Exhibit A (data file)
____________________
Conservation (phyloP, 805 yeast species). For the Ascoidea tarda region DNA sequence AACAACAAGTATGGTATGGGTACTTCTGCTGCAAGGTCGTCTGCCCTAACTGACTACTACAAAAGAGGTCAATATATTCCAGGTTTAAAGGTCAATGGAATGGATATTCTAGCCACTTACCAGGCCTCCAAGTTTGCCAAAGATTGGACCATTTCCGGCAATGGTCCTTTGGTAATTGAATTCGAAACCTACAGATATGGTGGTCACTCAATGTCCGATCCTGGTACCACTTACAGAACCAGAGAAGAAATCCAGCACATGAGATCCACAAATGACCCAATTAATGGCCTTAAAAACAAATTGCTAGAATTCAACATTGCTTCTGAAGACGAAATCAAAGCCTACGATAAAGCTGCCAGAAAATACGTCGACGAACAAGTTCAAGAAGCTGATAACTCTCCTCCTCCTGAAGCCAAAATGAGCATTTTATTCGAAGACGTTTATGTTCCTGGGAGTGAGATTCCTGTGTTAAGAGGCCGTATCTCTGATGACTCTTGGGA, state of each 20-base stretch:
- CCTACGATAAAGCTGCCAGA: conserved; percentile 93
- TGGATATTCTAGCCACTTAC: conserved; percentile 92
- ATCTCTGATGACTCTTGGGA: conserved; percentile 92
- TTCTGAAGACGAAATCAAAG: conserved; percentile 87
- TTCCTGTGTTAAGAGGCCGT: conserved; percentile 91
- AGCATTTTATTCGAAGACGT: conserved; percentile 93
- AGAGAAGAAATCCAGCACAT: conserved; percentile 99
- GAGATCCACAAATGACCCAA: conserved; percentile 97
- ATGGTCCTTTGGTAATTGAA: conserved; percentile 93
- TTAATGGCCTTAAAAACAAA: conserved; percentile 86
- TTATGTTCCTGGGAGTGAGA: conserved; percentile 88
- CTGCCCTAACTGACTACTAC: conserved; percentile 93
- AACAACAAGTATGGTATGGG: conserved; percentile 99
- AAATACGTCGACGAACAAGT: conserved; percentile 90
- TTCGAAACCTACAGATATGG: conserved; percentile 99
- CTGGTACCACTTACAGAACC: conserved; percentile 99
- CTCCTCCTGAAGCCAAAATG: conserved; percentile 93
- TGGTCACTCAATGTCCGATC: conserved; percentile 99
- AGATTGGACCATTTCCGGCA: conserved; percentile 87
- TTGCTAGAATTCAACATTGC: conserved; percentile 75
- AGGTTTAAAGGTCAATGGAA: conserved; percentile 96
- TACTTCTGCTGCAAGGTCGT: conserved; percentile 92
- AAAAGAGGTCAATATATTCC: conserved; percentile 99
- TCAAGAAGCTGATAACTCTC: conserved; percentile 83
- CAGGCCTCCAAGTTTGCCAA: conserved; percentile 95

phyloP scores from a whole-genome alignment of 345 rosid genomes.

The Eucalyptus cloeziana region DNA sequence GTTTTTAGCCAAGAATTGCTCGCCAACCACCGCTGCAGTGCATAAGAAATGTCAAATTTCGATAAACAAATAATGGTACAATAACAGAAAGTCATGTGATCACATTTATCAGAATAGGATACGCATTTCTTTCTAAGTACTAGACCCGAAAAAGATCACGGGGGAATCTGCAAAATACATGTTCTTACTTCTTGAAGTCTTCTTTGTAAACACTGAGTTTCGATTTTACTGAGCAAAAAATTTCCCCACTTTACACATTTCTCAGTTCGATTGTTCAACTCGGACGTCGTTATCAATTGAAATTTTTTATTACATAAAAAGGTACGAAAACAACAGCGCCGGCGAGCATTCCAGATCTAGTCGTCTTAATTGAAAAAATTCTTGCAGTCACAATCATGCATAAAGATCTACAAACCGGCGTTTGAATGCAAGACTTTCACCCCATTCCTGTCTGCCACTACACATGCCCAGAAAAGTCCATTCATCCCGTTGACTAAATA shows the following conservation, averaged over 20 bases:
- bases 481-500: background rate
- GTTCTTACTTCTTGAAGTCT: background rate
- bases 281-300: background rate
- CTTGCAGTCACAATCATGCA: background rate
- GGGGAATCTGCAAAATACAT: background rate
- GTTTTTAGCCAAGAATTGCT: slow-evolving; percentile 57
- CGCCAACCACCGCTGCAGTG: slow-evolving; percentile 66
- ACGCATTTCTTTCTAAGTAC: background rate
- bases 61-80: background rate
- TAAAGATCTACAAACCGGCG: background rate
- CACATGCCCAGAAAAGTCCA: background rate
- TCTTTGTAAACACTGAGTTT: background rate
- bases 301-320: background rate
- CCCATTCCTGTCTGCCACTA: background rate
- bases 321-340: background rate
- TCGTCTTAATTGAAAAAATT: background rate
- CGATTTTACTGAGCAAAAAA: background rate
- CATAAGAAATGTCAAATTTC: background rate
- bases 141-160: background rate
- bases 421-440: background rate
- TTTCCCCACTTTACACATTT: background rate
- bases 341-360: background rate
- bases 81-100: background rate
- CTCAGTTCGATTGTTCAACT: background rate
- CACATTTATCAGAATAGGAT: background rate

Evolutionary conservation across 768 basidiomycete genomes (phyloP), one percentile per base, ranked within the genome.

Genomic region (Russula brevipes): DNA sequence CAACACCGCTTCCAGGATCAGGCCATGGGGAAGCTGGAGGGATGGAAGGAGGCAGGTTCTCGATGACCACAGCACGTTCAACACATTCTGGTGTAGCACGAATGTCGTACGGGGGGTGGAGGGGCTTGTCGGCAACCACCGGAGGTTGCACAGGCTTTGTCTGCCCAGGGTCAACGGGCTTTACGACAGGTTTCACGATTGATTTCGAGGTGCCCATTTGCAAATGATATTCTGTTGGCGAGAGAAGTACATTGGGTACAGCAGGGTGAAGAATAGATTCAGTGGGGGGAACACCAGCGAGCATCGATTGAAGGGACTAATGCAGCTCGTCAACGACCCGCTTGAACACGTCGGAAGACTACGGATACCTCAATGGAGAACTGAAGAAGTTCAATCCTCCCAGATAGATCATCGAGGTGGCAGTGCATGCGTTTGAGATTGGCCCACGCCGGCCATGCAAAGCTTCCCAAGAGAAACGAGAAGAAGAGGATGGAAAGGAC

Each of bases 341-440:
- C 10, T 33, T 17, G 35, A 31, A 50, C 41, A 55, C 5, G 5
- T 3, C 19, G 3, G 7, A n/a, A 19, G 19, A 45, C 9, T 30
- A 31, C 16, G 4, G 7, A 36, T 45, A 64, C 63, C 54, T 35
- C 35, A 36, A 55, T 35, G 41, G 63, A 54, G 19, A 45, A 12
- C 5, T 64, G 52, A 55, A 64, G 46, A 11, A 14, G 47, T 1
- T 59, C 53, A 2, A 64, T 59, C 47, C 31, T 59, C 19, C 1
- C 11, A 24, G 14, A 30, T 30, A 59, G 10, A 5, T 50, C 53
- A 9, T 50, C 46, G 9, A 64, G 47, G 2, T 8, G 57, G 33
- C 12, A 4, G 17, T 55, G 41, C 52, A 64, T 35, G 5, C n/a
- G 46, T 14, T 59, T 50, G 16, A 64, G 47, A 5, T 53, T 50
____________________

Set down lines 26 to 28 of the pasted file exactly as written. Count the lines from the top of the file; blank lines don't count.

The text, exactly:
- CAGGCCTCCAAGTTTGCCAA: conserved; percentile 95

phyloP scores from a whole-genome alignment of 345 rosid genomes.

The Eucalyptus cloeziana region DNA sequence GTTTTTAGCCAAGAATTGCTCGCCAACCACCGCTGCAGTGCATAAGAAATGTCAAATTTCGATAAACAAATAATGGTACAATAACAGAAAGTCATGTGATCACATTTATCAGAATAGGATACGCATTTCTTTCTAAGTACTAGACCCGAAAAAGATCACGGGGGAATCTGCAAAATACATGTTCTTACTTCTTGAAGTCTTCTTTGTAAACACTGAGTTTCGATTTTACTGAGCAAAAAATTTCCCCACTTTACACATTTCTCAGTTCGATTGTTCAACTCGGACGTCGTTATCAATTGAAATTTTTTATTACATAAAAAGGTACGAAAACAACAGCGCCGGCGAGCATTCCAGATCTAGTCGTCTTAATTGAAAAAATTCTTGCAGTCACAATCATGCATAAAGATCTACAAACCGGCGTTTGAATGCAAGACTTTCACCCCATTCCTGTCTGCCACTACACATGCCCAGAAAAGTCCATTCATCCCGTTGACTAAATA shows the following conservation, averaged over 20 bases: